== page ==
Walking has become a way of life and wellness for a group of more than 150,000 African-American women across the United States.
The women are linked through the Washington, D.C.-based Black Women's Health Imperative and its Walking for Wellness Program, and hundreds of them log on to www.blackwomenshealth.org every day to document pedometer steps and the type and duration of their physical activity, to record what they've eaten, to get nutritional facts, weight-management and stress-alleviating tips and encouragement as well.
"The program focuses on not just walking, but physical activity and nutrition," says Ingrid Padgett, director of member and affiliate relations for the nonprofit BWHI. "Black women's health is in a state of crisis in general. Black women are in the poorest health state, and receive the poorest health care, and we offer ways for them to become less sedentary.
"We traditionally focus on walking because it's an easy and fun way to get physical activity in your life, and it's not as intimidating as a true workout regimen, like going to the gym."
Increased health risks associated with obesity and sedentary behavior include adult-onset diabetes, high blood pressure, high cholesterol, heart disease, cardiovascular disease, sleep apnea, depression and osteoarthritis. Many of them disproportionately affect African-Americans.
According to BWHI's Web site, a recent federal study showed that "67 percent of African-American women say they never exercise. Even African-American teen-age girls are far more sedentary than their White counterparts."
The average American takes between 900 and 3,000 steps a day, while most people need 10,000 steps to maintain or lose weight.
The Walking for Wellness online service was first offered in June 2004. Walking for Wellness programs have existed since the BWHI's start in 1983 and have been in conjunction with the American Heart Association since 1996.
Walking for Wellness offers a variety of plans for diverse women with different daily patterns and responsibilities.
"Women do so much, it's hard to find some 'me' time," says Sharon Buie, 42, of Catonsville.
"Walking for Wellness is a good program because a large population of women can't balance a schedule of going to the gym [with] home and work," says Buie, who works full-time, attends school full-time and raises her two children and a foster child.
Buie, who joined the program in November, walks four days a week for 45 minutes in the morning and 40 minutes during her lunch break, and has lost a total of 25 pounds thus far.
"When I started walking, I could think, I could pray, I could cry. When I started walking more, I could walk. Walking freed my mind. It was therapeutic in more ways than one - physically, mentally and emotionally," she says.
Sheronda Wilson of Woodlawn joined Walking for Wellness eight months ago to lose weight and get healthy. "I use the Web site to track my progress. It helps keep me focused, and keeps track of your progress and lets you know if you're doing the right kind of exercises," the 38-year-old Wilson says.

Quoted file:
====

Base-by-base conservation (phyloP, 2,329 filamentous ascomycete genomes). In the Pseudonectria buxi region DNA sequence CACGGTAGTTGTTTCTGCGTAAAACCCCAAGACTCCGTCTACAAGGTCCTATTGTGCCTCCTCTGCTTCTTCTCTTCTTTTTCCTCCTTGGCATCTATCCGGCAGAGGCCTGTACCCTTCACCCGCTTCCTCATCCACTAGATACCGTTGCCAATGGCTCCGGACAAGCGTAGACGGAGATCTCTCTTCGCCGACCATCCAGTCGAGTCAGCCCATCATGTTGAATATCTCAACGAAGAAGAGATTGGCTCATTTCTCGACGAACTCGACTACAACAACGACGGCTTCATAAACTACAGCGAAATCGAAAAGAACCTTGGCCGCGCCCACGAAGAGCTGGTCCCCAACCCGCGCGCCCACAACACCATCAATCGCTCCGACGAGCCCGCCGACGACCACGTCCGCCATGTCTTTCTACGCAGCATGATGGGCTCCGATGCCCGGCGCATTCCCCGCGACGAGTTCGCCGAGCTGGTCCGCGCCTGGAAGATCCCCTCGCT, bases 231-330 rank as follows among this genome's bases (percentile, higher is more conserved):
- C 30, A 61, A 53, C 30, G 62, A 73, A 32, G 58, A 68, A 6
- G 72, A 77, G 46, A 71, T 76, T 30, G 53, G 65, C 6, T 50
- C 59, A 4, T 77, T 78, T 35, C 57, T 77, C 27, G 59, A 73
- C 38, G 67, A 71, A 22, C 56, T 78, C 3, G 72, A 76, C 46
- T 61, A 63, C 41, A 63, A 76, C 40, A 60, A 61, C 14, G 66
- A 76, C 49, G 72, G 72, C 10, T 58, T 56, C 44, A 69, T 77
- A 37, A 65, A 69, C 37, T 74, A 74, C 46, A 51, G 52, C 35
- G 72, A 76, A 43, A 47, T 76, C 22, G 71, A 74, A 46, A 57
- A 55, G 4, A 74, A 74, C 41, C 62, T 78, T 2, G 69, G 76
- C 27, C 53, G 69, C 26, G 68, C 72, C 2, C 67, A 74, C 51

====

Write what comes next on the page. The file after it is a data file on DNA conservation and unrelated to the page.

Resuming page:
"I just want to be able to go to the doctor and not have to be prescribed high blood pressure medicine," Wilson says.
In addition to walking twice a day - once during her lunch break and again in the evening, approximately 3 to 4 miles a day - Wilson has incorporated breakfast and home-cooked meals into her health plan, and drastically changed her diet by reducing starchy and fatty-food intake.
Walking for Wellness' online topics include food and eating, stress reduction, weight control, goal setting and general health. The Web site also includes a "food diary," so participants can track diets, food intake and nutrition.
Walking for Wellness is a national program, open to all women. There are no costs to join the program or to become a member of the BWHI.
The BWHI also hosts the Walking for Wellness Research Study, a tri-regional study aimed at evaluating the effectiveness of the online program. Users of the Washington, Philadelphia and Los Angeles sites participate in the program. Women at the Philadelphia site receive periodic calls from counselors. The Los Angeles program includes telephone counselors and biweekly walk-and-talk group sessions.
In Maryland, women - and men - can take part in a local walking program. Get Fit Maryland, sponsored by the University of Maryland Medical Center, the University of Maryland School of Medicine and Merritt Athletic Clubs, is geared toward curbing obesity and increasing health and productivity in participants. This program challenges participants to walk 10,000 steps per day.
"Many people aren't aware of how sedentary they've become, but adding just three hours of walking each week can greatly reduce your health risks," says Dr. Suzanne Sysko, medical director of the Center for Weight Management and Wellness at the University of Maryland Medical Center.
For more information on Get Fit Maryland, visit www.getfitmaryland.org.